• Be Careful What You Wish For: All of V.I.L.E.'s teachers kept telling Carmen that she needed to control her recklessness and immaturity, with Shadow-san being the hardest on her. She eventually did kick the habit; after she got busted for messing with her class's heist, Carmen bid her time for the next school year and plotted her escape, complete with her open defection and declaration of war on V.I.L.E. Now when she's impulsive, she channels it into letting Interpol agents chase her.
  • Big Bad Duumvirate: The five leaders of V.I.L.E. serve as the central antagonists, and lead by committee, with no one member having any apparent superiority over the others (although Professor Maelstrom often acts as the group's mediator and spokesman).
  • Big "NO!": Carmen screams this in the second episode right before Crackle tries to kill an innocent man who leads an archaeological dig.
  • Bilingual Bonus: Those Two Bad Guys, Le Chèvre and El Topo. Le Chèvre means "goat cheese" in French note , while El Topo means "the mole" in Spanish. Fittingly, "the goat" strikes high, while "the mole" strikes low.
  • Bitch in Sheep's Clothing: Gray was kind to Carmen, charming and charismatic. It hides a sadistic and violent streak that no friendship could tame, as Carmen witnessed when he fired on an innocent man. After his Laser-Guided Amnesia, the kindness is genuine.
  • Black-and-Gray Morality: On the black side, there's VILE and on the gray side we have Carmen Sandiego and her troupe stealing from VILE themselves and ACME trying to hunt Carmen down even though she's technically on the side of good..
  • Blatant Lies:
    • Mime Bomb tells Carmen he's stopping to smell the roses while following her following the Bookkeeper. She buys it for a few seconds, only to turn and tackle him.
    • Carmen tells the Bookkeeper she's ashamed of the pranks she pulled over the years. Cookie buys it hook, line and sinker.
  • Book-Ends:
    • In the first season, the first and last episode had Carmen in France.
    • The end of "The Dukes of Vermeer" has Grey step out of the bus in Australia. The end of "The Opera in the Outback Caper" has Carmen leave on a bus.
    • The beginning of "The Boston Tea Party Caper" and the end of "The Need for Speed Caper" have Zack and Ivy walking out of the Carmen Outfitters Factory and talking about what they'd want to install in their new headquarters.
  • Brains and Brawn: Julia and Chase; the former is the one interested in geography and tries to think of logical conclusions to Carmen's heists, the latter just rushes in and tries to go for the chase.
  • Brick Joke: Young Carmen accuses Shadow-san of rigging his test (which was to pickpocket a dollar bill from his coat) and states that the coat is empty. Come the season finale, and a Good All Along Shadow-san admits (slightly annoyed) that yes, it was empty.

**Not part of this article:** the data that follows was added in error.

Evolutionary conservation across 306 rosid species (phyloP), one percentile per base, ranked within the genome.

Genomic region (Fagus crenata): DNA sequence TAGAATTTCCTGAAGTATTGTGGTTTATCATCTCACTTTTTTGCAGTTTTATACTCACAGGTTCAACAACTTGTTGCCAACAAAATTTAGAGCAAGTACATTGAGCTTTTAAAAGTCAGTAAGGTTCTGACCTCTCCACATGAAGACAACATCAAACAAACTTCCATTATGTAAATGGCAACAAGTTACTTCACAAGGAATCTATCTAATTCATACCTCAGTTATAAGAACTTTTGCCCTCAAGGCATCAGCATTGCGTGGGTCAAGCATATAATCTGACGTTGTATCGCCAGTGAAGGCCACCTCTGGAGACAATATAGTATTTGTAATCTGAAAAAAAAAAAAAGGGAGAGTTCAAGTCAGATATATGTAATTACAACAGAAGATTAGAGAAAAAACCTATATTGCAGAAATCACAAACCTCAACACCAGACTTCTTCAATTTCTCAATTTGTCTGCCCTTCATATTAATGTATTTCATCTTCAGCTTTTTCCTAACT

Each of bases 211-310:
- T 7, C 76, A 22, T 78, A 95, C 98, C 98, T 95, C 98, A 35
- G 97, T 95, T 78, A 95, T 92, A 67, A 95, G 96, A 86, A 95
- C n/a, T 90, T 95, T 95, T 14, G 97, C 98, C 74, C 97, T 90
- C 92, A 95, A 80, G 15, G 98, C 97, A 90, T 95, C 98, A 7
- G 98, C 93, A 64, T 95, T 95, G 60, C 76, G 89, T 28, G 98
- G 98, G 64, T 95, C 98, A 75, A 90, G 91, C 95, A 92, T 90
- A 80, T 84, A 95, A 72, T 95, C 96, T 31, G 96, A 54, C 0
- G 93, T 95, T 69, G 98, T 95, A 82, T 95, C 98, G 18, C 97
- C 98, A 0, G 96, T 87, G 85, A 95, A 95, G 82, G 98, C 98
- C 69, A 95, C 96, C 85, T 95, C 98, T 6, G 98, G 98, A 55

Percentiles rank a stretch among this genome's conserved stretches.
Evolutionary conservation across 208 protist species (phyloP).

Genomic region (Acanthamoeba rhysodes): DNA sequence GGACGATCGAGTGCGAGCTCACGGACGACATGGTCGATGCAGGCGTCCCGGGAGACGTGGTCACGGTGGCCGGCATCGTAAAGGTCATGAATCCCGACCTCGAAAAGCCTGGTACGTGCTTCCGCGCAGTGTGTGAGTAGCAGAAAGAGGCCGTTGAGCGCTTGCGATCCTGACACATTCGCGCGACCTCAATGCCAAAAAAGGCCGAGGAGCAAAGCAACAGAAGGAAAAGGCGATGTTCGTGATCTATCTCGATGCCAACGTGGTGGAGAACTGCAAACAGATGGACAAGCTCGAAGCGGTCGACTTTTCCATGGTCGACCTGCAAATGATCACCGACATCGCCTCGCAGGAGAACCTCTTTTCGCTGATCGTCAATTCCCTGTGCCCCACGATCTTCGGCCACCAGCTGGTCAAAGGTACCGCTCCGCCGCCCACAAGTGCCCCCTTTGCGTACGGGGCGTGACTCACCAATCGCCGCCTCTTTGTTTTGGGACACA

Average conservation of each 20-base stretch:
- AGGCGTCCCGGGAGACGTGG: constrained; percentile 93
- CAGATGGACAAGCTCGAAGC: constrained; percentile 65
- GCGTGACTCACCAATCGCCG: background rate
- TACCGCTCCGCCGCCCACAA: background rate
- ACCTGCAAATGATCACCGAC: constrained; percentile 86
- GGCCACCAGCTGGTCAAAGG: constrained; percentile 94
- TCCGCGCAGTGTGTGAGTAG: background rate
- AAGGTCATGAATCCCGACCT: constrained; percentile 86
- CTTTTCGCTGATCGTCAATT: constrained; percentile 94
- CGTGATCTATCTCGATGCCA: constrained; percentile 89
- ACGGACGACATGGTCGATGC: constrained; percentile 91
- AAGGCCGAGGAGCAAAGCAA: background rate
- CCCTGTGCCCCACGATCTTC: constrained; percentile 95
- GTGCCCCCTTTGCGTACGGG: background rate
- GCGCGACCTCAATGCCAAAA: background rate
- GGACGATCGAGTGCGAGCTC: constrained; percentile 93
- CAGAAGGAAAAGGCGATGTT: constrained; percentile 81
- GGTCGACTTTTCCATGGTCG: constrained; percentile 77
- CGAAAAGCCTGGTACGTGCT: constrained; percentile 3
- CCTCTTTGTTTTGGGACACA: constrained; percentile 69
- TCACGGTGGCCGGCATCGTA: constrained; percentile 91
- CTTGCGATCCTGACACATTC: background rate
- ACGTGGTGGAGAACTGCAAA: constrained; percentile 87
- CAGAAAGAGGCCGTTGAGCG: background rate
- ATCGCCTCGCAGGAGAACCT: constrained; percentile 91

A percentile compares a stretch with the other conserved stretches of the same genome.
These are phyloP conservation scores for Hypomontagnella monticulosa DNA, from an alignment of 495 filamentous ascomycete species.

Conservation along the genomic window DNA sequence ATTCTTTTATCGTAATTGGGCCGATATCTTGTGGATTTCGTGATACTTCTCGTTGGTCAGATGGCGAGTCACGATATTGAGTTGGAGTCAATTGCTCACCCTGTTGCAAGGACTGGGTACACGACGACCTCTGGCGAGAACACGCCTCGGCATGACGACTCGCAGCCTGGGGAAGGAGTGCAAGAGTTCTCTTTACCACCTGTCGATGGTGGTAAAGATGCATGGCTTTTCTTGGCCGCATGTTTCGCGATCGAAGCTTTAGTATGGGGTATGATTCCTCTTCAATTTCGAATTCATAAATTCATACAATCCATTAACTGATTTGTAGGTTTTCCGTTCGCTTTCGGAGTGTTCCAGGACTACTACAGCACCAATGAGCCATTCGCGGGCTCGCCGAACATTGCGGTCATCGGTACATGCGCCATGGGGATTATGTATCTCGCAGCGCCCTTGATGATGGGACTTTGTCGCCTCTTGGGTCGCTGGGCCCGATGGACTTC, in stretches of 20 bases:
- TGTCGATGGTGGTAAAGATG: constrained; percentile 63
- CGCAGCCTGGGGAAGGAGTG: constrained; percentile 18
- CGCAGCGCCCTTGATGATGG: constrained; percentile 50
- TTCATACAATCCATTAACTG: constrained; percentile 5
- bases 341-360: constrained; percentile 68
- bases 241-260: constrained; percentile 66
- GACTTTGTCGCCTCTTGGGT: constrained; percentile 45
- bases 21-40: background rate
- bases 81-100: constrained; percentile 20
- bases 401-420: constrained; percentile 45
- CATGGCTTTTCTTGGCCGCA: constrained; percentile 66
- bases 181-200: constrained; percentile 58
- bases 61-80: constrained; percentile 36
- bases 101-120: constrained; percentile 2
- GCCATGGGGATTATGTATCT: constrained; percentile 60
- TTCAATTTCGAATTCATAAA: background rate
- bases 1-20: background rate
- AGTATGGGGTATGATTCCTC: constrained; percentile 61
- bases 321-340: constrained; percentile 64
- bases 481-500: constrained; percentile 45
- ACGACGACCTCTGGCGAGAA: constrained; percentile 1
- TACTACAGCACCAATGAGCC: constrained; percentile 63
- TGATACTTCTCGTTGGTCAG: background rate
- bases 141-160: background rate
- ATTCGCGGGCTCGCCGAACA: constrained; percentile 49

Carmen: I KNEW IT!
  • Broken Pedestal: Because they essentially raised her, Carmen looked up to Coach Brunt, Professor Maelstrom, Dr. Bellum, Countess Cleo, and Shadow-san and aspired to be like them. Learning that they instructed their students to steal by any means necessary (including killing witnesses) caused her to leave V.I.L.E. — and, as a result, the only family she's ever known — in disgust. It also means she left Gray after learning that he was willing to murder. Shadow-san becomes a Rebuilt Pedestal when he reveals that he was trying to keep her out of the thief life and wishes he could have gone with her to help.
  • Broken Record: In Episode 6, whenever someone who was exposed to the subliminal message at the Sydney Opera House hears it at the aerospace facility, it causes them to go into a trance and repeatedly say "Launch the boomerang.....launch the boomerang".
  • Butt-Monkey: Chase. Poor, poor Chase. In order: he takes a 2-story plummet into the bonnet of his car, gets insulted by the Chief in favour of Argent when he joins ACME (admittedly justified though it was), tortured by Brunt to the point of being comatose, fired by the Chief as he wakes up from said coma, is told to never talk to Argent again even though she is the only friend the show has revealed he has, gets sent back to Interpol by the Chief who has decided to bust him down to "File Clerk" out of sheer pettiness, spends all his time at work doing boring paperwork, continues his investigation into Carmen in his own time at his own expense and figures out exactly where VILE Island is only to arrive one week after they destroyed and abandonned it, finds himself stranded on said island for another week, is rescued when he accidentally burns down his shelter; and is finally fired from his File Clerk job upon his return for not turning up for a fortnight. Tough times. The length of bare screen alone shown here gives a good idea how much he goes through.
  • Bullying a Dragon: Tigress when meeting Carmen threatened to break her nesting dolls after Carmen beat up Gray during orientation; Gray breaks up the fight by reminding them they're all roommates.
  • Calling the Old Man Out: Subverted. Carmen seemed to want to tell off Coach Brunt and the other teachers for lying to her, but she never got the chance; Brunt let her off easy for sneaking out with the graduates, and the other teachers put constant surveillance on Carmen. For what it's worth, Carmen was truly sorry for worrying Brunt after all that she learned.
  • Card-Carrying Villain: Played with. V.I.L.E. masks its real intentions by not disclosing the actual meaning of its acronym to new cadets (going with the name "Valuable Imports, Lavish Exports"). However once they graduate to full operatives, they are inducted into the organization's real purpose, along with learning its actual name: Villains International League of Evil. Inverted with A.C.M.E., which is the "Agency to Classify and Monitor Evildoers".